Saturday, December 22, 2007

Christmas - ~R. L. Bruckberger

By becoming the Son of Man, the all-powerful Word of God subjugated the whole of sensible nature to men of good will; it is all men of good will that nature protects under the clouds of His luminous Presence, it is all men of good will who can henceforth traverse dry-shod the Red Sea of sin, of suffering, and of death. The benediction promised Abraham is no longer limited to his race: it extends to infinity in space and time, to every point where there is a man of good will.

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We must believe that the Son of God was simultaneously on earth and in heaven and that if His destiny goes from eternity to eternity it is nevertheless never separated from eternity; it is contained in it like a sphere in a larger sphere. Through His Incarnation, by becoming a Man, Jesus did not immerse Himself in time; he drew time into His own eternity. Jesus Christ is youth itself, perpetually welling forth and perpetually renewed. In Him eternity swallows up not only the years but the whole of time entire. For every man, natural birth is the end of a period of maturation of nine months; it is the fruit that detaches itself naturally from the tree. The Birth of Jesus is that too, but it is above all the appearance in our shadowy and miserable world of the sweetness and the smile of God: “Apparuit benignitas…” – “The goodness and kindness of God our Savior appeared…”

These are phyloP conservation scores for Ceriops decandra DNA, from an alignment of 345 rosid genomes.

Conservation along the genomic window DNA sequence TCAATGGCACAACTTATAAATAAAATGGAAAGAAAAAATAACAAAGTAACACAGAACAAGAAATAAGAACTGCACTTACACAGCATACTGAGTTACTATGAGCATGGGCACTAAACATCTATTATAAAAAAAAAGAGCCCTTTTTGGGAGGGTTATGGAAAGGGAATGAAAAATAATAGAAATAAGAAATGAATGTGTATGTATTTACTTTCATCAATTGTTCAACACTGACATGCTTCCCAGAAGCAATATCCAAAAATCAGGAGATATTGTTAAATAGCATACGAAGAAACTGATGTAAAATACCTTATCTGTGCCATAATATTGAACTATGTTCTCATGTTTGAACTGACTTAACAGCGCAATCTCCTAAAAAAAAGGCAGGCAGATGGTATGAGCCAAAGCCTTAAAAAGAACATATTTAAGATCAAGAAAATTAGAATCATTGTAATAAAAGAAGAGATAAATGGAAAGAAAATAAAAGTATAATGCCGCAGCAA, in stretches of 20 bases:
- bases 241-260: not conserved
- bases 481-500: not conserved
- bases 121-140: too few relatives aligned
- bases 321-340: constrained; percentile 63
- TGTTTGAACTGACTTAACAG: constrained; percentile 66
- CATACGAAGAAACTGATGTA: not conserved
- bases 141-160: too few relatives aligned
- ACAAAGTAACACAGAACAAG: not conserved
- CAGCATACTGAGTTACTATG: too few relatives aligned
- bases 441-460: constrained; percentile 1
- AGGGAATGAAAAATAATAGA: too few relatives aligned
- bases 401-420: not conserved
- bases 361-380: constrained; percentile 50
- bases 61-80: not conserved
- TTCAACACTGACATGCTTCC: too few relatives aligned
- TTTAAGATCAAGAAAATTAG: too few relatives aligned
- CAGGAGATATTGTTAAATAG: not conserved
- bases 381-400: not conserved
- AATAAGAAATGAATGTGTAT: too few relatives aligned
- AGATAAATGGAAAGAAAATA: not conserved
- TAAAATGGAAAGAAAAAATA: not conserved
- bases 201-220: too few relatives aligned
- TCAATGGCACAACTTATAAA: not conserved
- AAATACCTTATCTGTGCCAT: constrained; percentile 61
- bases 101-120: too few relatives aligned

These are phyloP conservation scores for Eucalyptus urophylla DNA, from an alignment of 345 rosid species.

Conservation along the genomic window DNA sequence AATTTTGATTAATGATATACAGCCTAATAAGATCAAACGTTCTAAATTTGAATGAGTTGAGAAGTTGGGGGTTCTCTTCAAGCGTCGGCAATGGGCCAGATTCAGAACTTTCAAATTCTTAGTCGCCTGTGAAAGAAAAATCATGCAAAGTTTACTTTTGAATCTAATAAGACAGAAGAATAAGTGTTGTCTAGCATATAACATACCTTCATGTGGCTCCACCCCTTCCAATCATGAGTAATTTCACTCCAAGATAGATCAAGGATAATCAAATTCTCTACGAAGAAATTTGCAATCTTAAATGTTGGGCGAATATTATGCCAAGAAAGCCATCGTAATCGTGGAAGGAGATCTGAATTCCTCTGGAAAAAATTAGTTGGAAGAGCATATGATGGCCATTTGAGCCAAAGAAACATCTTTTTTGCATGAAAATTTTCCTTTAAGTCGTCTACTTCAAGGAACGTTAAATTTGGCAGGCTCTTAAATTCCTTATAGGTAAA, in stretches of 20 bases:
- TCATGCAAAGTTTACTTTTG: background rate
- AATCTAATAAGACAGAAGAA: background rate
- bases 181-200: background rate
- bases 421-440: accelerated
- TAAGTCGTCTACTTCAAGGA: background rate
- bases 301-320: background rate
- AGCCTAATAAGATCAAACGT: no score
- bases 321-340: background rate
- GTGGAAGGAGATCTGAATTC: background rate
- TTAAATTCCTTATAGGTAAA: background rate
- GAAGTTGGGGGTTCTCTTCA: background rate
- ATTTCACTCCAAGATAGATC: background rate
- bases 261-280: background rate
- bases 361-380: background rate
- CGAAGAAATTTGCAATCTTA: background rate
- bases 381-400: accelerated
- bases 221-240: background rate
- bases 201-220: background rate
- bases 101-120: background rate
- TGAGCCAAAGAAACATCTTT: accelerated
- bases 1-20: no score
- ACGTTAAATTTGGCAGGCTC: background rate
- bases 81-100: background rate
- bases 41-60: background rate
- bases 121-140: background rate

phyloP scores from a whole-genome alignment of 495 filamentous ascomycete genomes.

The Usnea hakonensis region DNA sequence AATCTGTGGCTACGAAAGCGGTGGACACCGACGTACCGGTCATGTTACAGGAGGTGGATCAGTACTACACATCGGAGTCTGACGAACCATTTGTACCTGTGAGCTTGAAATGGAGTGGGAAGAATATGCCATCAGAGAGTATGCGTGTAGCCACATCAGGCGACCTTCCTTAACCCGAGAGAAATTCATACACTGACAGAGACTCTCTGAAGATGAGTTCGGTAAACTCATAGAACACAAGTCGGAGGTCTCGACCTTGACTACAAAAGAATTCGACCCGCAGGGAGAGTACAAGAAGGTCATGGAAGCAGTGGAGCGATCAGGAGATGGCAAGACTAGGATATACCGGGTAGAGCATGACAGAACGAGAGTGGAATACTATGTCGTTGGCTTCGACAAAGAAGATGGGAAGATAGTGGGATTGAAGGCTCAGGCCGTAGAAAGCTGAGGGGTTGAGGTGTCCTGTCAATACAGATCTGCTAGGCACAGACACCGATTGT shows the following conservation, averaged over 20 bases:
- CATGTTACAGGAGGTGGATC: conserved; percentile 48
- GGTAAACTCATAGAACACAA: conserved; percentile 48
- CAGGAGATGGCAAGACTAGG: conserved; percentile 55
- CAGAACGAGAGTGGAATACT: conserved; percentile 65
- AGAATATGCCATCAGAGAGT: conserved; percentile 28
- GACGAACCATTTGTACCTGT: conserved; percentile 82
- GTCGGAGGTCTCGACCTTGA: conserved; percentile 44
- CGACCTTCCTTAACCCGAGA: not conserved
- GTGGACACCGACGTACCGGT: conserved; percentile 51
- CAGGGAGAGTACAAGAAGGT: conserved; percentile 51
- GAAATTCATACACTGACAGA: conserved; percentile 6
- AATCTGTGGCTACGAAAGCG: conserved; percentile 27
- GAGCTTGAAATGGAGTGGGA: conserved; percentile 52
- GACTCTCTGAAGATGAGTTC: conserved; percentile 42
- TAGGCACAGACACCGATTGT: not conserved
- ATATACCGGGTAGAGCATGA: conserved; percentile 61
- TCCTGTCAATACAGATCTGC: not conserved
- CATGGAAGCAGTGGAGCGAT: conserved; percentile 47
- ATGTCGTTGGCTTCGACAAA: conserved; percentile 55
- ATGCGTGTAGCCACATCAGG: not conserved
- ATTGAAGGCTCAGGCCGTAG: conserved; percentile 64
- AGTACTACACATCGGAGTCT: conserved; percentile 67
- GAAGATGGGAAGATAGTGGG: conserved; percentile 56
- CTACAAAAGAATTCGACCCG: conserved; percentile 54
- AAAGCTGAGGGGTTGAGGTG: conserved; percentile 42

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When Saint Leo, the Pope, wished to define for the faithful the significance of Christmas, he gave an urgent exhortation which has not, alas, lost any of its timeliness: Agnosce, O Christiane, dignitatem tuam…” “Christians, be on your guard, be conscious of your dignity. You have been made participants in the divine nature. Do not, through your conduct, fall once more to the level of your former decadence.”

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Since the optimism of the humanist and of the philosophy of the enlightenment has sunk in ridicule and dismay under the impact of the experience of two world wars, in which the nature of man revealed itself as even more disquieting than had been imagined, we are witnesses to a vast plot to defame humanity and particularly the image of God in man. For some thirty years literature, motion pictures, and even philosophy, not to mention political and economic theories, have been trying to convince us that we emerge from nothingness and return to nothingness after a fugitive career in which our loftiest motives of action hardly rise above the level of the most elementary appetites and instincts – I might almost say the level of tropisms. If man in truth is nothing that but, what good is man? And if that is the case I say very seriously that it is an insult to the noblest animals, such as cats and horses, to put man in the same class with them.

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May those Christians who have allowed themselves to be swept away by this vogue bestir their intelligence, pluck up the courage of their convictions, and recapture some insolence of contempt toward images of human nature that are false and so degrading. And may the light of Christmas, rising on our night, put to flight all such timorous hobgoblins.

2 comments:

Tiago said...

Helo!

Do you have a book by R.L. Bruckberger, "Oi a la peine de mort"?

Tanks!
Tiago (Brazil)

latinmass1983 said...

Hello Tiago,

No, I do not have that book. After a quick internet search, I was not able to find it online, either. I will continue to look it up. I really like his books, hiw style of writing and his insight into everything he writes about.